The Pros and Cons of Secured Credit Cards

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Qualifying for a credit card can be tough if you have a poor credit record, but a secured credit card may be one way you can obtain one.

With a secured credit card, you deposit a certain sum—usually between $300 and $500— in an account with a bank or credit union. In return, the financial institution issues you a credit card with a credit line limited to the amount in your account.  If you fail to make payments on a secured credit card, the bank takes the money out of your account.

There are some good points and some downsides with secured credit cards:

The Pros:

  • You’ll be working towards rebuilding your credit score. By making the required payments on your secured credit card on time, you get the opportunity to demonstrate your credit worthiness to a financial institution.
  • The financial institution should report your account to a credit bureau, which should help bring your credit score up over time. That makes you more attractive to lenders.
  • A secured credit card can help you qualify for an unsecured credit card down the road.
  • You are limited in how much you can charge. A secured credit card will force you to keep your spending under control simply because your credit is limited to the amount that you keep in your account. (This can change over time; a bank may actually raise your credit limit to more than your account balance if you demonstrate that you’re handling your credit account well.)
  • You’ll enjoy the convenience of having a credit card. There are times when it’s just easier to use a credit card to pay—when you’re purchasing online, eating in a restaurant, etc.
  • Your account won’t get sent to collections if you do have trouble paying. Missing payments won’t do your credit score any good—it may even damage it further—but the bank can draw on the money in your account to get what you owe them.
  • You’ll have money in an emergency. Even with good intentions, few of us ever manage to put money aside for an unexpected car repair or medical expense. You can use your secured credit card to cover the expense and then pay it off over time.
  • Most banks pay interest on the money you deposit in the secured account. Unfortunately, interest on most accounts is pretty pitiful today, but over time you will make a few bucks to help you cover fees that you have to pay for your secured credit card account.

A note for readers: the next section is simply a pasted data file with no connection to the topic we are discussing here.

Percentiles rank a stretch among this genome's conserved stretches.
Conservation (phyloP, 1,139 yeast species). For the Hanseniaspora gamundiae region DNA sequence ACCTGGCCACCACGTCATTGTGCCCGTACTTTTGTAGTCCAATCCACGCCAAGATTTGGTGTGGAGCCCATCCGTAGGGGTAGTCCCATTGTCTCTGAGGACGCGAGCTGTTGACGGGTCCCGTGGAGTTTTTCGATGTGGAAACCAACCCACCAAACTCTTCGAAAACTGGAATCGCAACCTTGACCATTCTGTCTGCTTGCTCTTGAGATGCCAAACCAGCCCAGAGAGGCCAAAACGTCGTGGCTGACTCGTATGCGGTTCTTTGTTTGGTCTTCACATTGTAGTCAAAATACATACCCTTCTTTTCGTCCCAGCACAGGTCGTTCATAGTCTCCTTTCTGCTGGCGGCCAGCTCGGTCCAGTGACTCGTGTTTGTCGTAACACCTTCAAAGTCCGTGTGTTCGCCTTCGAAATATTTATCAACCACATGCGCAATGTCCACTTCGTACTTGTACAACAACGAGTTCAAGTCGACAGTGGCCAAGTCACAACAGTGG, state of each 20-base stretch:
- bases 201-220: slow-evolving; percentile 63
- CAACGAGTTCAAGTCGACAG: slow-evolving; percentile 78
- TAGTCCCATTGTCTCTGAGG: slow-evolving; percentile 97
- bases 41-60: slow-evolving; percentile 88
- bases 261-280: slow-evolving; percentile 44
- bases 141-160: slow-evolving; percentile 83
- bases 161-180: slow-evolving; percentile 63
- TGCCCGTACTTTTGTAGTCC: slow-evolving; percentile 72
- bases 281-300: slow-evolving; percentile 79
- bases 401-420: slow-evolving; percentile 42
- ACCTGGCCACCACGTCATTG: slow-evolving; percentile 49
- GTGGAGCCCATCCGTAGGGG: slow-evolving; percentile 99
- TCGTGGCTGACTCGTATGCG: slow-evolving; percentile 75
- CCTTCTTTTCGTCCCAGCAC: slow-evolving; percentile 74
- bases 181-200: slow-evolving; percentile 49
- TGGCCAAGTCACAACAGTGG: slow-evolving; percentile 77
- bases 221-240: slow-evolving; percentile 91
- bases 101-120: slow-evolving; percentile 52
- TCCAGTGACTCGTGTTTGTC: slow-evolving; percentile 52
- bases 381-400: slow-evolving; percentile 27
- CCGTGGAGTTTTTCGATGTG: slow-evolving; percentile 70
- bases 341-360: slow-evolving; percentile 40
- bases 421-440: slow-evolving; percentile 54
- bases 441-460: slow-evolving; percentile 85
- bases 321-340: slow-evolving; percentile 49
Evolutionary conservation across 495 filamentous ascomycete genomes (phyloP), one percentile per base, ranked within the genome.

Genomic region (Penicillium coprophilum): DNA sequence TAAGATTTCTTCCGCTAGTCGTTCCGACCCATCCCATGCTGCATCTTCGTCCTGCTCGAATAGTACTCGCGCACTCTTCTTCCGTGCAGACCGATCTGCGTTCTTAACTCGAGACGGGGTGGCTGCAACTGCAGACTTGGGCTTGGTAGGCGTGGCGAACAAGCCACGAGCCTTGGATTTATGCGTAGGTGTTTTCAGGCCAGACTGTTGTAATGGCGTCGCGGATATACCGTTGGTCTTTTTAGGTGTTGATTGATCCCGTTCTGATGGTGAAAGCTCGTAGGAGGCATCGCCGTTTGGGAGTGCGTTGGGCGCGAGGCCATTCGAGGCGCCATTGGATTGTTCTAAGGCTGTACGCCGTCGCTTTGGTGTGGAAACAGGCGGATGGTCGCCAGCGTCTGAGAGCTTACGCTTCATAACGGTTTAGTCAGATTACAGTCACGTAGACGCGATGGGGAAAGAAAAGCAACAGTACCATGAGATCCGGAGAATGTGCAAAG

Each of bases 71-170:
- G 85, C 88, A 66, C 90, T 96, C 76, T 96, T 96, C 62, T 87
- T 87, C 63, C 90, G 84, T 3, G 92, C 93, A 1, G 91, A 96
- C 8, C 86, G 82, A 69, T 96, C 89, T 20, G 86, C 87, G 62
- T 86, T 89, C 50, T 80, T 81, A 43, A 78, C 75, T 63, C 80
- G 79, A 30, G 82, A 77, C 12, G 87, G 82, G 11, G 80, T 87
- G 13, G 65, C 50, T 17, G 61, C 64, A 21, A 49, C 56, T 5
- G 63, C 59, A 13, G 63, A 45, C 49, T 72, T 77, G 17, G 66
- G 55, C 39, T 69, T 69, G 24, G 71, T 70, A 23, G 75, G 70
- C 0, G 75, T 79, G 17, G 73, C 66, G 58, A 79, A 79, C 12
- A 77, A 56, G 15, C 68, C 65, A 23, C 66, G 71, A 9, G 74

The Cons:

  • Secured credit cards can be an expensive proposition. You may have to pay an application fee, a processing fee, an annual fee—and they can all mount up. (Then again, if it’s the only way you can get a credit card, it may be worth it to you.)
  • If you don’t pay off your balance each month, you’ll usually pay higher interest rates than you would with a non-secured account simply because you’re considered a bigger credit risk.
  • You have to come up with the money up front. It can be tough to find enough cash to open the secured credit card account when your budget is already stretched tight.
  • The credit limits are low. That’s a good thing if overspending is a problem, but a bad thing if you have an auto repair bill of $900 and your credit limit is $500.
  • There are some unscrupulous lenders ready to take advantage of people in your situation. Do a lot of investigation before you open a secured credit card account, or work with a financial institution that you’re familiar with.
  • You could lose your deposit and damage your credit even further if you don’t make payments on time. Make sure that if you open a secured credit card you’re really ready to use credit responsibly.
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Please note your financial situation is unique and our tips & advice presented here may not be appropriate for your situation. recommends that you seek different advice & opinions from your own accountant or financial adviser who understands your individual circumstances before making any important decisions or implementing any financial strategy.